Morocco, Africa - Wontra Travels

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Welcome to Morocco

Morocco

Capital: Rabat

Currency: Moroccan Dirham (MAD)

Dialling Code: +212

Driving Side: Right

Time Zone: WET (UTC+0)/DST (UTC+1)

Religion: Sunni Islam

Languages: Arabic, Berber

Largest City: Casablanca

Population: 33.3 million (2015).

Located on the coastline on both the North Atlantic Ocean and the Mediterranean Sea, the Kingdom of Morocco is one of the most visited countries in Africa and within an hour from Europe. It is a surprising country, rich by its tumultuous history, its breathtaking landscapes with its immense desert areas; its artistic, architectural, linguistic and culinary treasures.

The North African country borders Western Sahara to the south, Algeria to the east and the Spanish North African territories of Ceuta and Melilla on the Mediterranean coast in the north. It also sits just across the Strait of Gibraltar from Gibraltar.

Tourism is one of the most important sectors of the Moroccan economy and Rabat is the capital city. Casablanca, its largest city, is also its main port. Other cities include Agadir, Essaouira, Fes, Marrakesh, Meknes, Mohammedia, Oujda, Ouarzazat, Safi, Salé, Tangier and Tétouan.

Whether you’re a culture vulture or a nature enthusiast, Morocco has something for you.

 

Information & Facts

Attraction Overview

Morocco is a merger of both African and Arab worlds, with a bit of Spanish influence. It's also an adventure into some of North Africa's most stunning scenery with the desert on its doorstep and the craggy heights of the Atlas Mountains beyond. Major attractions include - Marrakesh Medina, Hassan II Mosque, Oudaias Kasbah, Fes el Bali, Tangier, Chefchaouen, Dades Valley, Essaouira and Erg Chebbi.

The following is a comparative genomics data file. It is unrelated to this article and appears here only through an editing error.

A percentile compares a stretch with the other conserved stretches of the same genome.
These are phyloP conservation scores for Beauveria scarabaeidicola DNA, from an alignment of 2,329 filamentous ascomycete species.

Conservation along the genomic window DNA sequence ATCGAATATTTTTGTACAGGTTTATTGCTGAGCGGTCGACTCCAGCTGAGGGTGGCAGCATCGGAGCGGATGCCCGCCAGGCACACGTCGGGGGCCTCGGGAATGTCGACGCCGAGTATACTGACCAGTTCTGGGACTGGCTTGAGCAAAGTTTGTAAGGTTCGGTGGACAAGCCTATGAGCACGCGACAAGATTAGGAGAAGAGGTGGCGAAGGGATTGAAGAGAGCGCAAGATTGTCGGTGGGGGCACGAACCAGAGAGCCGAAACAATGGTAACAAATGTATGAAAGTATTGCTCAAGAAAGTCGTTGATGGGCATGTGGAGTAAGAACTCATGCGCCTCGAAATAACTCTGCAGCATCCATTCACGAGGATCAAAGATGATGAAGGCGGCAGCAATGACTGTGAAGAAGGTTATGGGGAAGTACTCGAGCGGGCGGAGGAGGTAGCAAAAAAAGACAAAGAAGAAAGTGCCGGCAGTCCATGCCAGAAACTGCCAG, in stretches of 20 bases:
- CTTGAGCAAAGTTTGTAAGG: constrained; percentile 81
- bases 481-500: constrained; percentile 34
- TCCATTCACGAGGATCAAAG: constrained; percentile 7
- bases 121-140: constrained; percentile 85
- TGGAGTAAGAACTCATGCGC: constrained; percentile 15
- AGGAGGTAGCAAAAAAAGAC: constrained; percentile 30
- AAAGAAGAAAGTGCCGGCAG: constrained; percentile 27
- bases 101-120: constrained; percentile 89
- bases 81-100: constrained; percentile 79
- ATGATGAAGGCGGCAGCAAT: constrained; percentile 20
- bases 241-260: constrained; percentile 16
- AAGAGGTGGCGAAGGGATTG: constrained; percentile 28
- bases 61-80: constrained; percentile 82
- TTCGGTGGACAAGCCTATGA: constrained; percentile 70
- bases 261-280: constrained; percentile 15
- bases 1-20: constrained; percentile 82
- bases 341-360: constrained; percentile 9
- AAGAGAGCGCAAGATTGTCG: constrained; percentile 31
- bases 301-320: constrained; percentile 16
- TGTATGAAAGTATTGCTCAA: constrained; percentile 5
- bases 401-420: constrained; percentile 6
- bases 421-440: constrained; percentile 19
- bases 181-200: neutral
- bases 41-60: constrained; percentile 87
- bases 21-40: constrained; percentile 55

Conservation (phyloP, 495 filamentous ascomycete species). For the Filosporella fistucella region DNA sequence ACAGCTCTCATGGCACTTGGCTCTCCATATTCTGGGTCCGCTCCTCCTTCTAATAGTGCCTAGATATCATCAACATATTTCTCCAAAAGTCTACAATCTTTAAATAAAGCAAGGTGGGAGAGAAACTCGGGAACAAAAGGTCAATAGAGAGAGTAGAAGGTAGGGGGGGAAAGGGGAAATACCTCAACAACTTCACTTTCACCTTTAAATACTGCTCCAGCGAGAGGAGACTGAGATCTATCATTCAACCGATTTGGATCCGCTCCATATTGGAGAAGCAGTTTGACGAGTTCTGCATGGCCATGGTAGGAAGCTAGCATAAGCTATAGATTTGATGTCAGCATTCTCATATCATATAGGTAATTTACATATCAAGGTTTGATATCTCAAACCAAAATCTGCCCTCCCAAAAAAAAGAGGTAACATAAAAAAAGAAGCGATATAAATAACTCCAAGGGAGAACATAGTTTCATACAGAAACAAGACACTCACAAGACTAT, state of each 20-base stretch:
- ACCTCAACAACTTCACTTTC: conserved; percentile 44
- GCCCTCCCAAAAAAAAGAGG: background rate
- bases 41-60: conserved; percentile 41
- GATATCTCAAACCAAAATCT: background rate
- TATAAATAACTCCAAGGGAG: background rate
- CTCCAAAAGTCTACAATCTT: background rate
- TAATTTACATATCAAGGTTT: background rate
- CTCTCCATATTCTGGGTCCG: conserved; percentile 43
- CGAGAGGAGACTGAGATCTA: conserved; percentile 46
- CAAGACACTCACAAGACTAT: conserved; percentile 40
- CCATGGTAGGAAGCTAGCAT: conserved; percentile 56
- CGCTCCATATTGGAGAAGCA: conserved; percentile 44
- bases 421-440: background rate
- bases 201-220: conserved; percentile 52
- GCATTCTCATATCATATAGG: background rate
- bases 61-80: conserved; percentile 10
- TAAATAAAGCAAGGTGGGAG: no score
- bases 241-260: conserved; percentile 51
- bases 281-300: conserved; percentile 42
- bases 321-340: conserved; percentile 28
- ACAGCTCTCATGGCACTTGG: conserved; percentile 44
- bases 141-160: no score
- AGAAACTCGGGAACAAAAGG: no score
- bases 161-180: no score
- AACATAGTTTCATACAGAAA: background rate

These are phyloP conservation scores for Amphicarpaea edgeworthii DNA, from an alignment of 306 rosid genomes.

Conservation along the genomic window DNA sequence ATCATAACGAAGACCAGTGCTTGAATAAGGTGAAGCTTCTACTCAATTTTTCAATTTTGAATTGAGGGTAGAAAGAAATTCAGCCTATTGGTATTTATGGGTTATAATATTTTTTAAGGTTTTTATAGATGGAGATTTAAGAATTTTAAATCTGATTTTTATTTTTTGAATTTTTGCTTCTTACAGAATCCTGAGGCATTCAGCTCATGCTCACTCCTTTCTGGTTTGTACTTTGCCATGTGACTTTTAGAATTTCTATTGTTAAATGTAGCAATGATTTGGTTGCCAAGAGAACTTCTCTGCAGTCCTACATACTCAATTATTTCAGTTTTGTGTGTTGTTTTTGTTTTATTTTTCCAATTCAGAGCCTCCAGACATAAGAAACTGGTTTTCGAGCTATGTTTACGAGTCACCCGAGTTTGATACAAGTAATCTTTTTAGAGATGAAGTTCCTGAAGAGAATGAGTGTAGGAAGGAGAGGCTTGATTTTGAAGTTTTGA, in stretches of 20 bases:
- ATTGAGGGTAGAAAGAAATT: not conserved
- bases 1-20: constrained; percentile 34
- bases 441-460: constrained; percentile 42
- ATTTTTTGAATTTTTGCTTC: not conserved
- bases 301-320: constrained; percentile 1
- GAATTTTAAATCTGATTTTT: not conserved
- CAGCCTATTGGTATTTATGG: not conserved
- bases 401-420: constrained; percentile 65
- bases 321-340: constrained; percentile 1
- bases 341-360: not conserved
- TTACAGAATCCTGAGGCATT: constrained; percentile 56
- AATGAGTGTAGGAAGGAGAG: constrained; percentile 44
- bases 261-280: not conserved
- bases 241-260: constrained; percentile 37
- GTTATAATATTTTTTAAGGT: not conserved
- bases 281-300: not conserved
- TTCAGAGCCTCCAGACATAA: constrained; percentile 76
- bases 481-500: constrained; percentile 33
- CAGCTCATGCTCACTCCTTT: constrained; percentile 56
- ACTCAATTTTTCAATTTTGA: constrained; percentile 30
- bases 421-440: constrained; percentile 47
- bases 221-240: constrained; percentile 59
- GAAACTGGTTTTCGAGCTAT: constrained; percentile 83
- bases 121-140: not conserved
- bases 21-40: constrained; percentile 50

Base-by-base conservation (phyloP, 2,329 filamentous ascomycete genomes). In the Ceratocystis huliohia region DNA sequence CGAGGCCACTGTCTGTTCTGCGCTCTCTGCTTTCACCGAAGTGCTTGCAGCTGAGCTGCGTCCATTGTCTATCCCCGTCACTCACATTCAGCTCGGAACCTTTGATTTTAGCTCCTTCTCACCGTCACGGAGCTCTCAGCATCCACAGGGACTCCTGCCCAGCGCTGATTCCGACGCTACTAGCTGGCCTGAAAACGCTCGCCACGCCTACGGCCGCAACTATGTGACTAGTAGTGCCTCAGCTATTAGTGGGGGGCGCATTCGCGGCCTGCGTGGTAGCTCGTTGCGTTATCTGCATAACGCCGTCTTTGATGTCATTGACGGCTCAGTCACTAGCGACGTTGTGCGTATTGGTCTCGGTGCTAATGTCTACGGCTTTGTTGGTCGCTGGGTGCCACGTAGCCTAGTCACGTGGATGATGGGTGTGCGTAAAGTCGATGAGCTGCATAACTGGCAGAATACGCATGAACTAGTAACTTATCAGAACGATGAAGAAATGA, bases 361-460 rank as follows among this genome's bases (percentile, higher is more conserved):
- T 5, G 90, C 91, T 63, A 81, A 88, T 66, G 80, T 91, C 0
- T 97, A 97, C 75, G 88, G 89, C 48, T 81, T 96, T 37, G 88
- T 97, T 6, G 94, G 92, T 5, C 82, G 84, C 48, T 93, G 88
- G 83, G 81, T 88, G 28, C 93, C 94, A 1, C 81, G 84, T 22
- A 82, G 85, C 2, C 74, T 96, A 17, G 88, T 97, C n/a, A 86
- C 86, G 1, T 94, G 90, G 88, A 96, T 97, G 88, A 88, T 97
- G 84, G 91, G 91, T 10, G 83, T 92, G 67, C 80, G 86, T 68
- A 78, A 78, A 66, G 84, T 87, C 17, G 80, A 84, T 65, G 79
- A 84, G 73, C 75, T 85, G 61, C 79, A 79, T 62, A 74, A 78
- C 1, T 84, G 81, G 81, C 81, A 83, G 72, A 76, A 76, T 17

Djemaa El Fna

Djemaa el Fna is the hub of life in Marrakech. You can witness locals and tourists alike flock here to watch the daily spectacle unfold. As night falls, the vast arena comes becomes a thronging, open-air stage filled with acrobats, storytellers, snake-charmers and musicians, all perfumed with the smoke from a hundred food stalls. Unchanged for centuries this is surely one of the world’s ‘must see’ cultural wonders.

Merja Zerga National Park

Famous among for being spectacular place for birdwatching, many twitchers come here to see the array of birdlife. Ask a local guide to take you out on the Blue Lagoon – a shallow salt lake that attracts vast flocks of migrant wildfowl, waders and flamingos. December and January are the best months for bird watching.

Atlas Mountains

If you are not afraid of heights, explore the spectacular Atlas Mountains and challenge yourself with a trek to the summit of its highest peak, Jebel Toubkal, standing at 4, 167m (13, 667 ft). As your breath returns you’ll be rewarded by breathtaking views. The trip can be made in a day, but most trekkers take a leisurely three.

 

 

Climate

Morocco’s climate is very diverse, varying with the season and region. In general the country has a tropical climate, with temperatures reaching as high as 35°C (95°F) and as low as 5°C (41°F) in the Sahara. The coast has a warm, Mediterranean climate tempered on the eastern coast by southwest trade winds whilst inland areas have a hotter, drier, continental climate. In the south of the country, the weather is very hot and dry throughout most of the year, though temperatures can drop dramatically at night, especially in the months of December and January.